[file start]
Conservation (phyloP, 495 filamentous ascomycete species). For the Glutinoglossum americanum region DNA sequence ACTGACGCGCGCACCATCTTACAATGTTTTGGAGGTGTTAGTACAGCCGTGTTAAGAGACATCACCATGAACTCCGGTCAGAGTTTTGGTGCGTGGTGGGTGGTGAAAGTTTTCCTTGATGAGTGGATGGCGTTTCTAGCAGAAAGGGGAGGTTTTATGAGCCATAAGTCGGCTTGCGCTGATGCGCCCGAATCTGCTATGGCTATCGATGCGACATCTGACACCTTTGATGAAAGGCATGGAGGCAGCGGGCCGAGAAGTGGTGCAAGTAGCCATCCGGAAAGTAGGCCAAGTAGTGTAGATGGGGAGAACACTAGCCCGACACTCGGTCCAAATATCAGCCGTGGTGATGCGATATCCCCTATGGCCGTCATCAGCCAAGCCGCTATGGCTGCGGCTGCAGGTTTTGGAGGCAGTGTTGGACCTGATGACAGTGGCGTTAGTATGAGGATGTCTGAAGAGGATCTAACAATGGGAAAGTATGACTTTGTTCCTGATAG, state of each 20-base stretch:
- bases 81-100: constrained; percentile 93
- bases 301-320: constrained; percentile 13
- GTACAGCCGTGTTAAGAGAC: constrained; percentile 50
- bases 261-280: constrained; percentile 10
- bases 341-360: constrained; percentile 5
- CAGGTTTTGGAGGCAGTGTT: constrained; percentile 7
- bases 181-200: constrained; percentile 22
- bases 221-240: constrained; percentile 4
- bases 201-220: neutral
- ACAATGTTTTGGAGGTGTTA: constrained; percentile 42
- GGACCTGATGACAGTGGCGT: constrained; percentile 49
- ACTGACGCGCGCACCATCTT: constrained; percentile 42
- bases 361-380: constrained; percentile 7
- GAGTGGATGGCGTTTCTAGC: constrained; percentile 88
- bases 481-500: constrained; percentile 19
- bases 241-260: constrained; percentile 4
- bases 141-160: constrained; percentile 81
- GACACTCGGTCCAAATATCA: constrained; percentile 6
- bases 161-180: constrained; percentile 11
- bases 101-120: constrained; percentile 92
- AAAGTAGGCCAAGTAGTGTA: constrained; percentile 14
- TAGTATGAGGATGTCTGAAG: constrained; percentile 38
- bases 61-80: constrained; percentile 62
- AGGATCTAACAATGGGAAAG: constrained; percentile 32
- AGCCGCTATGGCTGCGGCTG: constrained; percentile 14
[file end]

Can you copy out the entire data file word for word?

Conservation (phyloP, 495 filamentous ascomycete species). For the Glutinoglossum americanum region DNA sequence ACTGACGCGCGCACCATCTTACAATGTTTTGGAGGTGTTAGTACAGCCGTGTTAAGAGACATCACCATGAACTCCGGTCAGAGTTTTGGTGCGTGGTGGGTGGTGAAAGTTTTCCTTGATGAGTGGATGGCGTTTCTAGCAGAAAGGGGAGGTTTTATGAGCCATAAGTCGGCTTGCGCTGATGCGCCCGAATCTGCTATGGCTATCGATGCGACATCTGACACCTTTGATGAAAGGCATGGAGGCAGCGGGCCGAGAAGTGGTGCAAGTAGCCATCCGGAAAGTAGGCCAAGTAGTGTAGATGGGGAGAACACTAGCCCGACACTCGGTCCAAATATCAGCCGTGGTGATGCGATATCCCCTATGGCCGTCATCAGCCAAGCCGCTATGGCTGCGGCTGCAGGTTTTGGAGGCAGTGTTGGACCTGATGACAGTGGCGTTAGTATGAGGATGTCTGAAGAGGATCTAACAATGGGAAAGTATGACTTTGTTCCTGATAG, state of each 20-base stretch:
- bases 81-100: constrained; percentile 93
- bases 301-320: constrained; percentile 13
- GTACAGCCGTGTTAAGAGAC: constrained; percentile 50
- bases 261-280: constrained; percentile 10
- bases 341-360: constrained; percentile 5
- CAGGTTTTGGAGGCAGTGTT: constrained; percentile 7
- bases 181-200: constrained; percentile 22
- bases 221-240: constrained; percentile 4
- bases 201-220: neutral
- ACAATGTTTTGGAGGTGTTA: constrained; percentile 42
- GGACCTGATGACAGTGGCGT: constrained; percentile 49
- ACTGACGCGCGCACCATCTT: constrained; percentile 42
- bases 361-380: constrained; percentile 7
- GAGTGGATGGCGTTTCTAGC: constrained; percentile 88
- bases 481-500: constrained; percentile 19
- bases 241-260: constrained; percentile 4
- bases 141-160: constrained; percentile 81
- GACACTCGGTCCAAATATCA: constrained; percentile 6
- bases 161-180: constrained; percentile 11
- bases 101-120: constrained; percentile 92
- AAAGTAGGCCAAGTAGTGTA: constrained; percentile 14
- TAGTATGAGGATGTCTGAAG: constrained; percentile 38
- bases 61-80: constrained; percentile 62
- AGGATCTAACAATGGGAAAG: constrained; percentile 32
- AGCCGCTATGGCTGCGGCTG: constrained; percentile 14